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Paris is Crowded, Expensive and Perfect Just the Way it Is

A narrow city street with cars parked on the side of a building

Paris, some say, needs new buildings —  taller ones. Without them the still-vibrant city will eventually become so expensive to live in that it will turn into a monument. So why do so many people — myself included — get choked up at the thought of a new tower in the city of lights?

Just such a project was up for a vote by the Paris city council last month. Artists’ renderings of the Tour Triangle or Triangle Tower show a crystalline structure that echoes the graceful lines of the iconic Eiffel. It’s a beautiful proposal to elevate a neighborhood that is otherwise drab while respecting the skyline so many hold dear. When it comes to these issues, I’m usually all for progress. But this time it’s different.

Paris was the city of my early adulthood. I moved there straight out of college. I know that sounds glamorous because when I tended bar in the summers to the sheer mention of it would have single malt-swilling patrons wondering aloud about their own roads-less-travelled. No surprise: those years were my toughest in terms of survival. I was hungry most of the time and spent nearly all of my English-tutor/babysitting money on rent and travel to and from jobs. But it was indescribably wonderful simply to be surviving in such a singular city.

When I visited the city last month after 7-year absence so much had changed: I’d had 2 kids, moved 5 times and had more career changes than I care to enumerate. A (wholly unremarkable) succession of deaths and divorces in my family and the simple passage of time had me looking back with nostalgia at my early twenties. The only thing that frightened me more than the idea that Paris would not be as I remembered was how much I needed to find it unchanged.

And Paris hadn’t changed. I kept looking for it but the let-down never came. From the Pyrénées metro stop (MY stop for thousands of rides), to the Ile-Saint-Louis (where I had the classiest babysitting gig ever), each corner I turned met me with a familiar embrace. The Place de Ménilmontant was utterly unchanged (am I crazy or were those two elderly Maghrebin gentlemen walking and talking in that exact trajectory 8 years ago?). No modernization. No decay. Paris. Is. Eternal.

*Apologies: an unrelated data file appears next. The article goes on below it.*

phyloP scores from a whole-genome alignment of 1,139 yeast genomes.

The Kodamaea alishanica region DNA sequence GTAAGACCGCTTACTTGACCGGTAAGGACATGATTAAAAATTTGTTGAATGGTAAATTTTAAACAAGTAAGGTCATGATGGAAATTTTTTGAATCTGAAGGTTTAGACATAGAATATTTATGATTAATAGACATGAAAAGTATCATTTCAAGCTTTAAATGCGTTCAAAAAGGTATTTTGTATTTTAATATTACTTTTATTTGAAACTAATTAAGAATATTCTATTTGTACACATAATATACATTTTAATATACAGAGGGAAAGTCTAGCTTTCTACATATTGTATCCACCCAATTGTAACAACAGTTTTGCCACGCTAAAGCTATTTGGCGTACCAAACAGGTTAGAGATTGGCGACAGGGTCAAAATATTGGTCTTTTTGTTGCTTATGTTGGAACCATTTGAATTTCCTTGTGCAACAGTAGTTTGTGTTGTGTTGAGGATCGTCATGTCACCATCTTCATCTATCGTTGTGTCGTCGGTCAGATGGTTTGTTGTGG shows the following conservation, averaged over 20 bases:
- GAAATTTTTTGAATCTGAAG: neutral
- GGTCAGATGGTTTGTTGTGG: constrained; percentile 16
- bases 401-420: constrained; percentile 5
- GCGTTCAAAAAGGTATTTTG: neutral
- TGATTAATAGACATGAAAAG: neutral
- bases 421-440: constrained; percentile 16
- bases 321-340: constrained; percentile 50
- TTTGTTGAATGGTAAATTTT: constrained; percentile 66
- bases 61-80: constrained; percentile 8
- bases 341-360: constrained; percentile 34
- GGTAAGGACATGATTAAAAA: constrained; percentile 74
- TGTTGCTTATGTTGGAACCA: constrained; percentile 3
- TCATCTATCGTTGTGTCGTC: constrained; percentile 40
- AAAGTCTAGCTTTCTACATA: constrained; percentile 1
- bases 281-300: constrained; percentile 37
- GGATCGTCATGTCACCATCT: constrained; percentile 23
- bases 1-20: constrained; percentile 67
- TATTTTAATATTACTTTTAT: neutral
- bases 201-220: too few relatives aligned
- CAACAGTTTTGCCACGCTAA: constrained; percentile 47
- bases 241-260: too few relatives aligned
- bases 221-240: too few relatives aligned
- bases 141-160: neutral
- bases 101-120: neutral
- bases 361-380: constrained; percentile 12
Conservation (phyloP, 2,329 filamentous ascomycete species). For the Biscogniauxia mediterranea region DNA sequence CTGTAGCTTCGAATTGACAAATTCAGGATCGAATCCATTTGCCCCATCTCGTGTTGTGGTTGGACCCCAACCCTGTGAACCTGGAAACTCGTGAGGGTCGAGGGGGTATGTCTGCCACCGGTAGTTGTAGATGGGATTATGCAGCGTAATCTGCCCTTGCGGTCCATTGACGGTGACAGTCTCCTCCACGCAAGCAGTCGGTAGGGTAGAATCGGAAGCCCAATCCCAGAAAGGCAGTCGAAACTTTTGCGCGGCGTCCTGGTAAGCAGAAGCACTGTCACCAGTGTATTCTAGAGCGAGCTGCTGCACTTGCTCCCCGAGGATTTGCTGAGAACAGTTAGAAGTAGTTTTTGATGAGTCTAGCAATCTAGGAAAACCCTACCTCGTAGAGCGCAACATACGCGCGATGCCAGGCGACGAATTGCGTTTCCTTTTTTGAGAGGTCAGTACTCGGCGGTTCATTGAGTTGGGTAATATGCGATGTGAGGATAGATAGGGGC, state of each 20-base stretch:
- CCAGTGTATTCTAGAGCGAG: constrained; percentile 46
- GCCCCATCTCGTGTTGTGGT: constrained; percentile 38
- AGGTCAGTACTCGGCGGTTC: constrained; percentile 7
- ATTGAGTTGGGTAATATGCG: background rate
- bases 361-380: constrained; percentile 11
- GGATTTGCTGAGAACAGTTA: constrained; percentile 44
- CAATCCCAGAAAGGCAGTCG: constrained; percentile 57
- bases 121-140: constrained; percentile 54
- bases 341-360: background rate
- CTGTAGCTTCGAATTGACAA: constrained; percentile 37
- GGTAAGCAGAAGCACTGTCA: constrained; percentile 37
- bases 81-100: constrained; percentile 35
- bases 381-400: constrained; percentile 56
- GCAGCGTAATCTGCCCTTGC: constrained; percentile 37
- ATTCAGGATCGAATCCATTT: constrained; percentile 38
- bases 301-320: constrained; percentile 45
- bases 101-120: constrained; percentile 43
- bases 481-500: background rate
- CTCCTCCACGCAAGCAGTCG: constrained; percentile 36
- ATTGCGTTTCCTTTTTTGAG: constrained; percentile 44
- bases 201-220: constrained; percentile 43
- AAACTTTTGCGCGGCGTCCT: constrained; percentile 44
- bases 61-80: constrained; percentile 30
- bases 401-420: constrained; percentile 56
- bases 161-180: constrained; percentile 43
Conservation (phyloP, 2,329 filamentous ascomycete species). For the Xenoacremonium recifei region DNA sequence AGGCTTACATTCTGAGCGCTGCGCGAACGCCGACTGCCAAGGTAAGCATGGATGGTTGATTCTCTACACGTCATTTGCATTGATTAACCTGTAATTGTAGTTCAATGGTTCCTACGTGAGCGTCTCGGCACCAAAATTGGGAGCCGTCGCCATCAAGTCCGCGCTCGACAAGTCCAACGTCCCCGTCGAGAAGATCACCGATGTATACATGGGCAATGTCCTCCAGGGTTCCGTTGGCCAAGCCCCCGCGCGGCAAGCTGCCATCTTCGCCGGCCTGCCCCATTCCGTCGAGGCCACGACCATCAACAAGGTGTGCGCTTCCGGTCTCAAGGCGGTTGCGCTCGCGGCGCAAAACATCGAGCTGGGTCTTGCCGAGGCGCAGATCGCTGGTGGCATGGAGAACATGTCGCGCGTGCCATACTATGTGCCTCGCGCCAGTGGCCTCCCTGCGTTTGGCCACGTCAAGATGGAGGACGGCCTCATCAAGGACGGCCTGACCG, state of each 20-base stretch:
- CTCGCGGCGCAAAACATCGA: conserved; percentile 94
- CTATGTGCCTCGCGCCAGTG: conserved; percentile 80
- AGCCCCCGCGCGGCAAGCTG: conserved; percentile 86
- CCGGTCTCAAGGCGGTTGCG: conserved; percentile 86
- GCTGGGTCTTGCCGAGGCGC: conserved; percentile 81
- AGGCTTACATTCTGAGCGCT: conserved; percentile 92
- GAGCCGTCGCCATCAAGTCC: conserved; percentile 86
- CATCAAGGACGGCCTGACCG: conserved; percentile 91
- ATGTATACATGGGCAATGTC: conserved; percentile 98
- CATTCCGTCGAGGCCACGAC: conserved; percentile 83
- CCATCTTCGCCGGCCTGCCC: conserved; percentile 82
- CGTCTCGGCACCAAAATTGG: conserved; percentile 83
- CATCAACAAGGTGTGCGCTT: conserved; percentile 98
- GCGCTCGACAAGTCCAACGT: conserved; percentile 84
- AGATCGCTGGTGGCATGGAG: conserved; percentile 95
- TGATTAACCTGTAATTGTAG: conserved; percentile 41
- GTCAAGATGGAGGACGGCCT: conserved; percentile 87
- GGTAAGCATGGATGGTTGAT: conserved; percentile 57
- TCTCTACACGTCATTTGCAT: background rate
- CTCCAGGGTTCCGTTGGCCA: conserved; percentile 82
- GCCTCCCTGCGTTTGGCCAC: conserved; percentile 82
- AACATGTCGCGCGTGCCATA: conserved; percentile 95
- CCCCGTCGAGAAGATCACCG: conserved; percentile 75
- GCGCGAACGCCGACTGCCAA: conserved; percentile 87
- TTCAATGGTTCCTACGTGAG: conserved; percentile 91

I love that about Paris and I’m not alone. A narrow majority of city councilors, echoing the feelings of UNESCO, some 62% of Parisians according to a poll cited in this New York Times article, and all-volunteer groups like SOS Parisvoted against the Triangle Tower. For the project’s detractors, the arguments are subjective: Paris is pretty, it’s special, and they like it the way it is. But I guess in a when a city as beloved as Paris is threatened with a facelift, feelings can actually win.

I can’t imagine this kind of cri de coeur getting much traction in America. I’ve lived in New York, Washington, DC and Los Angeles, and people in these cities seem mostly resigned to the fact that entire neighborhoods are routinely razed to make way for new architecture. As it happens, the no-voters in Paris were so ecstatic about their win they made a show of it by displaying their secret ballots. Paris mayor Anne Hidalgo saw an opportunity to question the validity of the vote and the matter remains open. Paris may yet get its third tower.

But part of me hopes that it won’t. When my family and I were preparing to move from our DC home this summer, I spent a lot of time on the roof of our building looking at the 3 blocks of construction sites next door and the forest of cranes between our place and downtown. I was trying to say goodbye, but it was hard that when I saw my neighborhood again it would look completely different. This is life, I thought, this is progress. Nothing stays the same and that’s a good thing. Nothing had every showed me the contrary — until I went back to Paris.

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